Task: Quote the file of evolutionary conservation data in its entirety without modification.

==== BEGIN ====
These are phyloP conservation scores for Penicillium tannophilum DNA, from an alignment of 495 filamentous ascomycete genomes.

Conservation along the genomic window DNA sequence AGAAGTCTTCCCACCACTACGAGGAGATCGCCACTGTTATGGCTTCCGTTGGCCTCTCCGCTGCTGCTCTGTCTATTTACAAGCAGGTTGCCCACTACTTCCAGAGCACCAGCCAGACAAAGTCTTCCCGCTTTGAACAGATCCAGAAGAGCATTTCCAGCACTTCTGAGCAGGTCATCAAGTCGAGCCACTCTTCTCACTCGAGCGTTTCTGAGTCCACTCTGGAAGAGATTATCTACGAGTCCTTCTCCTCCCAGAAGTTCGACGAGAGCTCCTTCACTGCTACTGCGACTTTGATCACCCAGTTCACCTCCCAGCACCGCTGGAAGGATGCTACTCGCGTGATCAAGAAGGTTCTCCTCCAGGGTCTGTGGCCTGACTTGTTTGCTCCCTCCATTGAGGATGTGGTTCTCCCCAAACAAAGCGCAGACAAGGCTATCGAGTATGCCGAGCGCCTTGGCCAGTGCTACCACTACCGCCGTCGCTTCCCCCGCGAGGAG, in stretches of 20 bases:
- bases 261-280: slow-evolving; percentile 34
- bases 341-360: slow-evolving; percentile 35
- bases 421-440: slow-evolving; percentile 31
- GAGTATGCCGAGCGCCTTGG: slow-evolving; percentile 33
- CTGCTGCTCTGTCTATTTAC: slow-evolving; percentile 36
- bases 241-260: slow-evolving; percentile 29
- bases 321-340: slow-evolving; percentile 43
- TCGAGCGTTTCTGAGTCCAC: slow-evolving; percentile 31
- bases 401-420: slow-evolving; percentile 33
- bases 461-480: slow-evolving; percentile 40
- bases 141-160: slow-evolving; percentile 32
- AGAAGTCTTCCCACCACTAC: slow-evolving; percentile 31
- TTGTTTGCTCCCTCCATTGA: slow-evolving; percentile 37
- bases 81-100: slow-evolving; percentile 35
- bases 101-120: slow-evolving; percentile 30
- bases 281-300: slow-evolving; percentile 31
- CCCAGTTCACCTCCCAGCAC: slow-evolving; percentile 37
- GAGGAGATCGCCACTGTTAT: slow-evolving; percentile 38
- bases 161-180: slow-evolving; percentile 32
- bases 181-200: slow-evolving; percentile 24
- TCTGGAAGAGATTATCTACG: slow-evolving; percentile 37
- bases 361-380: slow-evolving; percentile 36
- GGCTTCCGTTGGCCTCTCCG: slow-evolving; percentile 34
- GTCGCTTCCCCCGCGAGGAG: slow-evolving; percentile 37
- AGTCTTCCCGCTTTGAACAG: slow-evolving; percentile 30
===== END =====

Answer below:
These are phyloP conservation scores for Penicillium tannophilum DNA, from an alignment of 495 filamentous ascomycete genomes.

Conservation along the genomic window DNA sequence AGAAGTCTTCCCACCACTACGAGGAGATCGCCACTGTTATGGCTTCCGTTGGCCTCTCCGCTGCTGCTCTGTCTATTTACAAGCAGGTTGCCCACTACTTCCAGAGCACCAGCCAGACAAAGTCTTCCCGCTTTGAACAGATCCAGAAGAGCATTTCCAGCACTTCTGAGCAGGTCATCAAGTCGAGCCACTCTTCTCACTCGAGCGTTTCTGAGTCCACTCTGGAAGAGATTATCTACGAGTCCTTCTCCTCCCAGAAGTTCGACGAGAGCTCCTTCACTGCTACTGCGACTTTGATCACCCAGTTCACCTCCCAGCACCGCTGGAAGGATGCTACTCGCGTGATCAAGAAGGTTCTCCTCCAGGGTCTGTGGCCTGACTTGTTTGCTCCCTCCATTGAGGATGTGGTTCTCCCCAAACAAAGCGCAGACAAGGCTATCGAGTATGCCGAGCGCCTTGGCCAGTGCTACCACTACCGCCGTCGCTTCCCCCGCGAGGAG, in stretches of 20 bases:
- bases 261-280: slow-evolving; percentile 34
- bases 341-360: slow-evolving; percentile 35
- bases 421-440: slow-evolving; percentile 31
- GAGTATGCCGAGCGCCTTGG: slow-evolving; percentile 33
- CTGCTGCTCTGTCTATTTAC: slow-evolving; percentile 36
- bases 241-260: slow-evolving; percentile 29
- bases 321-340: slow-evolving; percentile 43
- TCGAGCGTTTCTGAGTCCAC: slow-evolving; percentile 31
- bases 401-420: slow-evolving; percentile 33
- bases 461-480: slow-evolving; percentile 40
- bases 141-160: slow-evolving; percentile 32
- AGAAGTCTTCCCACCACTAC: slow-evolving; percentile 31
- TTGTTTGCTCCCTCCATTGA: slow-evolving; percentile 37
- bases 81-100: slow-evolving; percentile 35
- bases 101-120: slow-evolving; percentile 30
- bases 281-300: slow-evolving; percentile 31
- CCCAGTTCACCTCCCAGCAC: slow-evolving; percentile 37
- GAGGAGATCGCCACTGTTAT: slow-evolving; percentile 38
- bases 161-180: slow-evolving; percentile 32
- bases 181-200: slow-evolving; percentile 24
- TCTGGAAGAGATTATCTACG: slow-evolving; percentile 37
- bases 361-380: slow-evolving; percentile 36
- GGCTTCCGTTGGCCTCTCCG: slow-evolving; percentile 34
- GTCGCTTCCCCCGCGAGGAG: slow-evolving; percentile 37
- AGTCTTCCCGCTTTGAACAG: slow-evolving; percentile 30